That’s a yes for many of them, but not all. Some of the adolescents are based on my cousins, friends, and myself at that age, even my students sometimes. Many of the middle-aged and the elders are based on my own ancestors and those of my community or my own family. My first book is about my father’s initiation into his own father’s religious brotherhood, a fraternity which exists to this day in certain parts of the world, but which is slowly dying out of my own Hispanic community in northern New Mexico. The box I mentioned earlier held the records of this brotherhood, with rules which were submitted to the bishop of NM during the 1850s. The majority of the cast of characters in that book are people I knew and loved. When I write non-fiction, those have all been about me so far.

What did you learn when writing your book or story? In writing it, how much research did you do?

There is always a little to a lot of research I do, sometimes before, more often during, the writing. That first book El Hermano, required that I read the old Spanish documents left by the Elder, el Hermano Mayor, who was my dad when the fraternity disbanded. My mother’s scrupulous records, prayers, and hymns provided more much needed information, and my memories and google provided the rest. Like inventions I didn’t want to include unless they were true to the time period of 1928. Because all my books and most of my short stories take place anywhere from the late 1800s to the 1970s, I constantly research products, songs, trends, slang, etc. My fourth book required much research before I started since I wanted to include the great Alaskan earthquake of 1964. I found a great blog by survivors which showed me exactly how to write about a seismic event I’ve never experienced. Because subplots brought in former New Mexico outlaws, I also had fun learning about our most notorious, including women. My most recent book about a Quinceañera was also a learning experience about the symbolism of the young girl’s gifts and the entire event from preparation to execution.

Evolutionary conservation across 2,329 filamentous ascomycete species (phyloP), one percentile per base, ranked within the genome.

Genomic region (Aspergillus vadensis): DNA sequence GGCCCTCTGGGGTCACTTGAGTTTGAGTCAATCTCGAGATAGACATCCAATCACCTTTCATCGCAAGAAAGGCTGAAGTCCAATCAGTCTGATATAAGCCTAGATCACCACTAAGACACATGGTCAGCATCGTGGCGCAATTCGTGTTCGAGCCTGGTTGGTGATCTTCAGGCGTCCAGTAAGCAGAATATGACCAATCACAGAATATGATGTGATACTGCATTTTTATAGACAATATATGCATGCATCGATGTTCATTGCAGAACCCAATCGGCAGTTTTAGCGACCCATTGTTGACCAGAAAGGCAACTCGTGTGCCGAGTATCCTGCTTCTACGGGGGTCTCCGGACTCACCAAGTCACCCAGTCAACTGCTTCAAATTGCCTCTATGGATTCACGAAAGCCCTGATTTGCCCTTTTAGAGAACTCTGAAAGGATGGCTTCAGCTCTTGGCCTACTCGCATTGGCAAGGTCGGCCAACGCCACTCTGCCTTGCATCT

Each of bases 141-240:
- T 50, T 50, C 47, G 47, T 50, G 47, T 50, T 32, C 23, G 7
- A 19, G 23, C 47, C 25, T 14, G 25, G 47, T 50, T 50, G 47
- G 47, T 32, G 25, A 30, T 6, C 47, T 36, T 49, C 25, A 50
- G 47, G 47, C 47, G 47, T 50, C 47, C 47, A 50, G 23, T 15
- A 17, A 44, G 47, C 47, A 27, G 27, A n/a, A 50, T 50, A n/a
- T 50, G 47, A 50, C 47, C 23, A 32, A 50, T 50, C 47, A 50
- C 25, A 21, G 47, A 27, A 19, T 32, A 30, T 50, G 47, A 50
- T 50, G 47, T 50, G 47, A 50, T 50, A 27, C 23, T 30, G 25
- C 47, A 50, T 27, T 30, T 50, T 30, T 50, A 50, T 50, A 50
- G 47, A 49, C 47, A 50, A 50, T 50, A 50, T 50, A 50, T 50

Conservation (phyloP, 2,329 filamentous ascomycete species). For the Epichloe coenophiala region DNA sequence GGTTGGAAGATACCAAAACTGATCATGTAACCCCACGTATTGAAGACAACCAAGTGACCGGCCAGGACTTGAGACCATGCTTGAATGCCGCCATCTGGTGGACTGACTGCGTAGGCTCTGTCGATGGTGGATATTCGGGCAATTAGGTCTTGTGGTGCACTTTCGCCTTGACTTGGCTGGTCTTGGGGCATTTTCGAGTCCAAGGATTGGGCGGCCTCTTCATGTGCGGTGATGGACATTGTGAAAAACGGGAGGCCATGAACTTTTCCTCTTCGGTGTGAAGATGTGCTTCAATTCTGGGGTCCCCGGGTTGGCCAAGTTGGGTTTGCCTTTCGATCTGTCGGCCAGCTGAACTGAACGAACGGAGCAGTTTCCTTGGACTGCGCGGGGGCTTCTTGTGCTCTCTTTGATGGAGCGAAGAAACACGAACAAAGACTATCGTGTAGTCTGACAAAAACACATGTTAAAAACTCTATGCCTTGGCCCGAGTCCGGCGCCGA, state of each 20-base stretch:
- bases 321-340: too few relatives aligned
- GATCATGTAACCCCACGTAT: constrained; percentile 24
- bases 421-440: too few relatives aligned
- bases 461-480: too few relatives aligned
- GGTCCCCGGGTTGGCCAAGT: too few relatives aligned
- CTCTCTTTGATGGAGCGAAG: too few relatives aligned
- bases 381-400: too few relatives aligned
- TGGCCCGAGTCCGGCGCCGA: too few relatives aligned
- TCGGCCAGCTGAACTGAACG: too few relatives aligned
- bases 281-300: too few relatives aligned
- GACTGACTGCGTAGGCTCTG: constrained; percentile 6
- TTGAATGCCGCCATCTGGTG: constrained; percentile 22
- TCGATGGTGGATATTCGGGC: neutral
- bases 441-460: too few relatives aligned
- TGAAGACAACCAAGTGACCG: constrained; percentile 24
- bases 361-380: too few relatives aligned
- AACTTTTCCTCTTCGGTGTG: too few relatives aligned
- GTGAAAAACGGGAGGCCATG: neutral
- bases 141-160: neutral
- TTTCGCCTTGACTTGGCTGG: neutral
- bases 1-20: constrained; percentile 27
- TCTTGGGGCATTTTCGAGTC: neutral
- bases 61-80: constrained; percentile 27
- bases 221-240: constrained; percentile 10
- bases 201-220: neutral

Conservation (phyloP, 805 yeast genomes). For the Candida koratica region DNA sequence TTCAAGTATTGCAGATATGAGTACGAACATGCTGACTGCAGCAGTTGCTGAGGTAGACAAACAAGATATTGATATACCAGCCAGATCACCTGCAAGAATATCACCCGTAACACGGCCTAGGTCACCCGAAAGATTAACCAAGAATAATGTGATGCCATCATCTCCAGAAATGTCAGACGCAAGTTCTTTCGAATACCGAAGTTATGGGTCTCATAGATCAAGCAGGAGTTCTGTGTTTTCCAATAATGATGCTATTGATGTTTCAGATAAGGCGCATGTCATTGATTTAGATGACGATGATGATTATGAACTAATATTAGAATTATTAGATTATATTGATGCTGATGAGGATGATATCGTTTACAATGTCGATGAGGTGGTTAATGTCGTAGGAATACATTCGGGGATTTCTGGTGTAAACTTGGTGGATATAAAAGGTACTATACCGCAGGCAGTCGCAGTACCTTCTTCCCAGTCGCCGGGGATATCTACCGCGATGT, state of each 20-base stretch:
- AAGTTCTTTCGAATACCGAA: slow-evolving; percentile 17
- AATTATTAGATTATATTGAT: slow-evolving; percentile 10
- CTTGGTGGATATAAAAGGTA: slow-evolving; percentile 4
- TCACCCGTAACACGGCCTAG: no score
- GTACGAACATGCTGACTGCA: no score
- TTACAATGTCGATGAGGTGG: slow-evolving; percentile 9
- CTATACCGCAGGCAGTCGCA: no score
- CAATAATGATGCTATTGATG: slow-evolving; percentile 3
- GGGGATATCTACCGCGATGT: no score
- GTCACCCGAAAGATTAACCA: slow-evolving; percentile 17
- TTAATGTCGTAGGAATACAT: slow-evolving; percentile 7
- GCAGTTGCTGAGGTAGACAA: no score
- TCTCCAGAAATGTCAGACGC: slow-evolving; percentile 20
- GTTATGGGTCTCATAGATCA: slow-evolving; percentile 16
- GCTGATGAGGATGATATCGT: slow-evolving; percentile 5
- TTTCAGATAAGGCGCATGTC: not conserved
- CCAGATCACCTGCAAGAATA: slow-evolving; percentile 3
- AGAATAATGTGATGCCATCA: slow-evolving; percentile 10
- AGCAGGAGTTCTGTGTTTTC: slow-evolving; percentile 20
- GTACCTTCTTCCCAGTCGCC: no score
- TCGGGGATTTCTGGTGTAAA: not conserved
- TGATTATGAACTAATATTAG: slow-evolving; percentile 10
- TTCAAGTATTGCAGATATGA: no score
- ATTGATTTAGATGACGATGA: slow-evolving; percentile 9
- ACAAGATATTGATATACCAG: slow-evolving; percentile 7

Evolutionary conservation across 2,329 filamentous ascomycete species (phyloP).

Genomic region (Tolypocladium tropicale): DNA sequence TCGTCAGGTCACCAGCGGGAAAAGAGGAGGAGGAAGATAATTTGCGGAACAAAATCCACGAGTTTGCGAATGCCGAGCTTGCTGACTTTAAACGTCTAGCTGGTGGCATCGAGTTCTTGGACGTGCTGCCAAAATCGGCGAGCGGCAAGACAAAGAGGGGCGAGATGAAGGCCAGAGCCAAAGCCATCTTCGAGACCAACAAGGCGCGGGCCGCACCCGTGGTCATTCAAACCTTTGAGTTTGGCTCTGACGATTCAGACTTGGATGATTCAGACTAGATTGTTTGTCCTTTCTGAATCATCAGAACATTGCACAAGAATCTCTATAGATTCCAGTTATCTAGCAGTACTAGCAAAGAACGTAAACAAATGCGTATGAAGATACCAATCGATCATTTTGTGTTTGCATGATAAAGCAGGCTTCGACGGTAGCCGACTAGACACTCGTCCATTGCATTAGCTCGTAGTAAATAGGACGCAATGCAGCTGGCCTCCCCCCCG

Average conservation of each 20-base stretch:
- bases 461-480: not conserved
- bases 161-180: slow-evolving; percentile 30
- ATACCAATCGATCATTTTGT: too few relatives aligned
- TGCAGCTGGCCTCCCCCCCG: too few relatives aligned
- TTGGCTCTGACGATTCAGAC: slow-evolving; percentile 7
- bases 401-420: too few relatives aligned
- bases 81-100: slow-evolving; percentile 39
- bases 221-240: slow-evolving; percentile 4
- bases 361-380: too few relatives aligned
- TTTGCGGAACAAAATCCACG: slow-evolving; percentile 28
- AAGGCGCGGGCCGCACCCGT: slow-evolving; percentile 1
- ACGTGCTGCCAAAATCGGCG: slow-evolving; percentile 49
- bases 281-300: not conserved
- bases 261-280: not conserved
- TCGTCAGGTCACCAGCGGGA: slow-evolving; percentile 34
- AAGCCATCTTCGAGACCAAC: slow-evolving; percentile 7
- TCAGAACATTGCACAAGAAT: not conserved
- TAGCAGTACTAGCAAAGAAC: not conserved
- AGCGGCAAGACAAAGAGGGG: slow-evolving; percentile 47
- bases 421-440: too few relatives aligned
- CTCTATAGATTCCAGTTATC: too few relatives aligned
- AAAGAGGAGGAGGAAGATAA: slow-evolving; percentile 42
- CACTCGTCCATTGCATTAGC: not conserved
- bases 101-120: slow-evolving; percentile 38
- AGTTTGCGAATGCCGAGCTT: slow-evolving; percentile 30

What is your work schedule like when you’re writing?

When I was working, I rarely found the time to write for myself. Most of the writing I did for most of my life was for academics, either as a student or as a teacher. Once in a while between lesson planning, grading, etc., I found spare moments to write, so I began a memoir based on my adventures in teaching. I retired in 2014, published in 2017, and discovered a love for creative writing. Since then, I’ve been writing for at least 4-5 days a week, 4-5 hours each session. All I need is my favorite beverage—water—and my iPad with a wraparound keyboard which is what I use 98% of the time for writing and marketing. I have a really fun time writing, playing with photography to make my promotional materials, and doing everything that comes with writing, publishing, and marketing.